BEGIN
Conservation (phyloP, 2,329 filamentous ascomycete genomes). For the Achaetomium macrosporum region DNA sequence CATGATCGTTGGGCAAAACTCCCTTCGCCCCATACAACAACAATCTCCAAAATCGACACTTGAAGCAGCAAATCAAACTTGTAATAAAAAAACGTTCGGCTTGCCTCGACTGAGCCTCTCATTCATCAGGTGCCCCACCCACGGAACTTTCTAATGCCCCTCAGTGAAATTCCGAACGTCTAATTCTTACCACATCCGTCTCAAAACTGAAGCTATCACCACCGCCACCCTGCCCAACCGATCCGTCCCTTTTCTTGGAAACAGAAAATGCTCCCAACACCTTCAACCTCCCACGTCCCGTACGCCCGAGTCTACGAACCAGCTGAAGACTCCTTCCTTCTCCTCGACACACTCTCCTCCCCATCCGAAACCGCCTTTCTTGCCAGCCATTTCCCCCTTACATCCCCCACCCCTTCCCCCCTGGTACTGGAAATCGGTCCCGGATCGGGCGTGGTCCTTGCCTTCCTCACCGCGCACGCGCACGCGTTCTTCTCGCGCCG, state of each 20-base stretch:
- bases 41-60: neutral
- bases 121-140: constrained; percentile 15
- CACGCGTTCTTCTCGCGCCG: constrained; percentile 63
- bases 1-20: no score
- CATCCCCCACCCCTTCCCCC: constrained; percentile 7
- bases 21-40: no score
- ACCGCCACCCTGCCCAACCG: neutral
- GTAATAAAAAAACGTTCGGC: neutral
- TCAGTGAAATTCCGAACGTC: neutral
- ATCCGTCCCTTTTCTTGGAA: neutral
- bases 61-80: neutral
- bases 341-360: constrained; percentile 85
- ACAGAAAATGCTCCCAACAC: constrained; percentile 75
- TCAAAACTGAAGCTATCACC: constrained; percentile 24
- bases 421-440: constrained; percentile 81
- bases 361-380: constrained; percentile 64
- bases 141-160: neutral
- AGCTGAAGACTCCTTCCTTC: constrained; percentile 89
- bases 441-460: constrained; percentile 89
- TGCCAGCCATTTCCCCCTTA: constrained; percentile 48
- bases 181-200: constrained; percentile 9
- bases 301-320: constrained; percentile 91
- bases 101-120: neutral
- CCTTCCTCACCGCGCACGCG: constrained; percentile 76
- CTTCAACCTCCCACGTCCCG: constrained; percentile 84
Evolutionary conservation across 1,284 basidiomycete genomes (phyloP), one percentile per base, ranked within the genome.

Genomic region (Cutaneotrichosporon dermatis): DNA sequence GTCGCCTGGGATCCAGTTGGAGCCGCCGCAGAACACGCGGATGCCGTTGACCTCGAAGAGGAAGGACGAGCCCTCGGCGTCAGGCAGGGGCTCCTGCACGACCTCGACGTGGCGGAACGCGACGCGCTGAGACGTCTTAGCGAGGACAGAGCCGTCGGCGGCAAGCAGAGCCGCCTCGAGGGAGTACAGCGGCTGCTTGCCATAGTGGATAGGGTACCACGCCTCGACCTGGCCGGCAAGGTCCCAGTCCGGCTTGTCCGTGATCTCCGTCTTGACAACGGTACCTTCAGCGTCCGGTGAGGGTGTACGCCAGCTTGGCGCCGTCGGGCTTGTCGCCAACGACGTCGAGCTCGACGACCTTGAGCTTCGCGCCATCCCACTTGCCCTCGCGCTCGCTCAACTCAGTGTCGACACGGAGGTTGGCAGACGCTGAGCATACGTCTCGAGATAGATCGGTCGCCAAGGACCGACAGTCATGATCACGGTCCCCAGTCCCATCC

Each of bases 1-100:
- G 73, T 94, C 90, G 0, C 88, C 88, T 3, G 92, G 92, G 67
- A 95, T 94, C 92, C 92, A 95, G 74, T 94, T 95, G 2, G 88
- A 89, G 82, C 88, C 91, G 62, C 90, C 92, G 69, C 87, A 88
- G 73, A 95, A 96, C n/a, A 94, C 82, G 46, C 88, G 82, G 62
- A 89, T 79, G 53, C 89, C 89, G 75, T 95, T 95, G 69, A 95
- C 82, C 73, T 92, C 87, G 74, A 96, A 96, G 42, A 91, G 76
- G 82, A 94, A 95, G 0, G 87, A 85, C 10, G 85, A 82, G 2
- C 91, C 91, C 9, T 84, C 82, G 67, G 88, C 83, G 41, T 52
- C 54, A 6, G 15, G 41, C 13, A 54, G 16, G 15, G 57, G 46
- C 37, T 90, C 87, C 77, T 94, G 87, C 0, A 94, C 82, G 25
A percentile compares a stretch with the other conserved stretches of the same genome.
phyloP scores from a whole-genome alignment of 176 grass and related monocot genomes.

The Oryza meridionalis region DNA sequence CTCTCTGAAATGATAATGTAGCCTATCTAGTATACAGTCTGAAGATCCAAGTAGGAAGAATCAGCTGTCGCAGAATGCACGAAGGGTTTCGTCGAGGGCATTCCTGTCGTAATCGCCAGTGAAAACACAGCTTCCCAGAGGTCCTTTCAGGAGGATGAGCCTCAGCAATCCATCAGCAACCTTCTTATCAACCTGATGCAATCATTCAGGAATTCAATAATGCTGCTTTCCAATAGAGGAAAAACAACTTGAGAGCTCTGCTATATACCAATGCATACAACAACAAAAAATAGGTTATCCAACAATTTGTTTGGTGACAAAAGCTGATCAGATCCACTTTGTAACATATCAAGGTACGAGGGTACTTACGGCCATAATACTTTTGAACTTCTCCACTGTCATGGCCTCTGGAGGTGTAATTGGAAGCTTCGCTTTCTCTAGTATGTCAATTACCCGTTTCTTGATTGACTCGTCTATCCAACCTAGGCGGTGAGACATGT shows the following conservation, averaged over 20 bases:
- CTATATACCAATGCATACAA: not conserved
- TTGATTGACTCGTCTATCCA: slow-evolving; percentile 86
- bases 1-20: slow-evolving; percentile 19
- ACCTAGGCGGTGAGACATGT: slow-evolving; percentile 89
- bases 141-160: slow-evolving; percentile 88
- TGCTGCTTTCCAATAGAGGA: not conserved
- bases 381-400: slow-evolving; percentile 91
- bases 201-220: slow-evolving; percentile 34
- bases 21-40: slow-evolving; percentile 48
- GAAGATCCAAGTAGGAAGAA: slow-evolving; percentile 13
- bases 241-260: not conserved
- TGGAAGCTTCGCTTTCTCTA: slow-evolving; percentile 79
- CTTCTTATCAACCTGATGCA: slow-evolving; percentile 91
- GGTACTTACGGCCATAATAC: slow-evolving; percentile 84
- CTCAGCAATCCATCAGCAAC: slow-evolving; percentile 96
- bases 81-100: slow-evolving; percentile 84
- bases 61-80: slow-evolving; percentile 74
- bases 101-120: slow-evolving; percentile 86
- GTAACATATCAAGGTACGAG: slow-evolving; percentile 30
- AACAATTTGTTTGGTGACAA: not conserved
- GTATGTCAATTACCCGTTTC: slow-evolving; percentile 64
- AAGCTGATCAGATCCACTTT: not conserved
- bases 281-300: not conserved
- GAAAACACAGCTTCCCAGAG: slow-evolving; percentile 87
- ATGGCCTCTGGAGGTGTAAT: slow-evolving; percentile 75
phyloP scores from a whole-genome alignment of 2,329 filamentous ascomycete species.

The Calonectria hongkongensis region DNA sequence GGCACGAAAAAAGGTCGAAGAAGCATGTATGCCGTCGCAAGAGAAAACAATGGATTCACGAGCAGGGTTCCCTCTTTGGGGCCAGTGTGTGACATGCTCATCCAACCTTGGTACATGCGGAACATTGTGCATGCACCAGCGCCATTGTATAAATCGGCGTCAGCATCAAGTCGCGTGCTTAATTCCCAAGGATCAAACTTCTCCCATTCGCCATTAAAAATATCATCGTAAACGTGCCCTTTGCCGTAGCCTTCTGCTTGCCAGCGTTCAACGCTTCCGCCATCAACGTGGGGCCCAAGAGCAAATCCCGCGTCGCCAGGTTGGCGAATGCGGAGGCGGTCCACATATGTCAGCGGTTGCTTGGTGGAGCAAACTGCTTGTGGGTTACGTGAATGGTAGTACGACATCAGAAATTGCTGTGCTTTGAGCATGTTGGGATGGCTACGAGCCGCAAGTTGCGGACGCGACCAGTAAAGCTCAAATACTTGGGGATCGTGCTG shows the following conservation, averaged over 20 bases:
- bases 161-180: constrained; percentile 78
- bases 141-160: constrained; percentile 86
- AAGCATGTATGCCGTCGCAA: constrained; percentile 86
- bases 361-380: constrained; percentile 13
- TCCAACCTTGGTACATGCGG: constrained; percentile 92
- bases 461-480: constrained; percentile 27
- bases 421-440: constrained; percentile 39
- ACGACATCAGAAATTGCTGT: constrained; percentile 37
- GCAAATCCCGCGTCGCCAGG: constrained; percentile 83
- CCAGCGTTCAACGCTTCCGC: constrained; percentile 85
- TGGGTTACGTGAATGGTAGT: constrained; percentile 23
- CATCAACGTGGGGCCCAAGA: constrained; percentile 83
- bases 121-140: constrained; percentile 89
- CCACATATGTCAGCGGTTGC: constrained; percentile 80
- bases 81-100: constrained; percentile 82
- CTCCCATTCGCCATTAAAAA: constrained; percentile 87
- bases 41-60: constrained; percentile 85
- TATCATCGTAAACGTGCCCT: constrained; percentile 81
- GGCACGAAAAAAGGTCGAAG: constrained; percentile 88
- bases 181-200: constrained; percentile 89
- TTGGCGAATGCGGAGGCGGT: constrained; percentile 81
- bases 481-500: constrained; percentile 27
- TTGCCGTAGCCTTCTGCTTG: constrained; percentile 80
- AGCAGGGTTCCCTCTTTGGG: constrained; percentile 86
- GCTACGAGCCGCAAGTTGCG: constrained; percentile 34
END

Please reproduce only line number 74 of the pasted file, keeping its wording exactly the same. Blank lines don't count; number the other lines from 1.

- TCCAACCTTGGTACATGCGG: constrained; percentile 92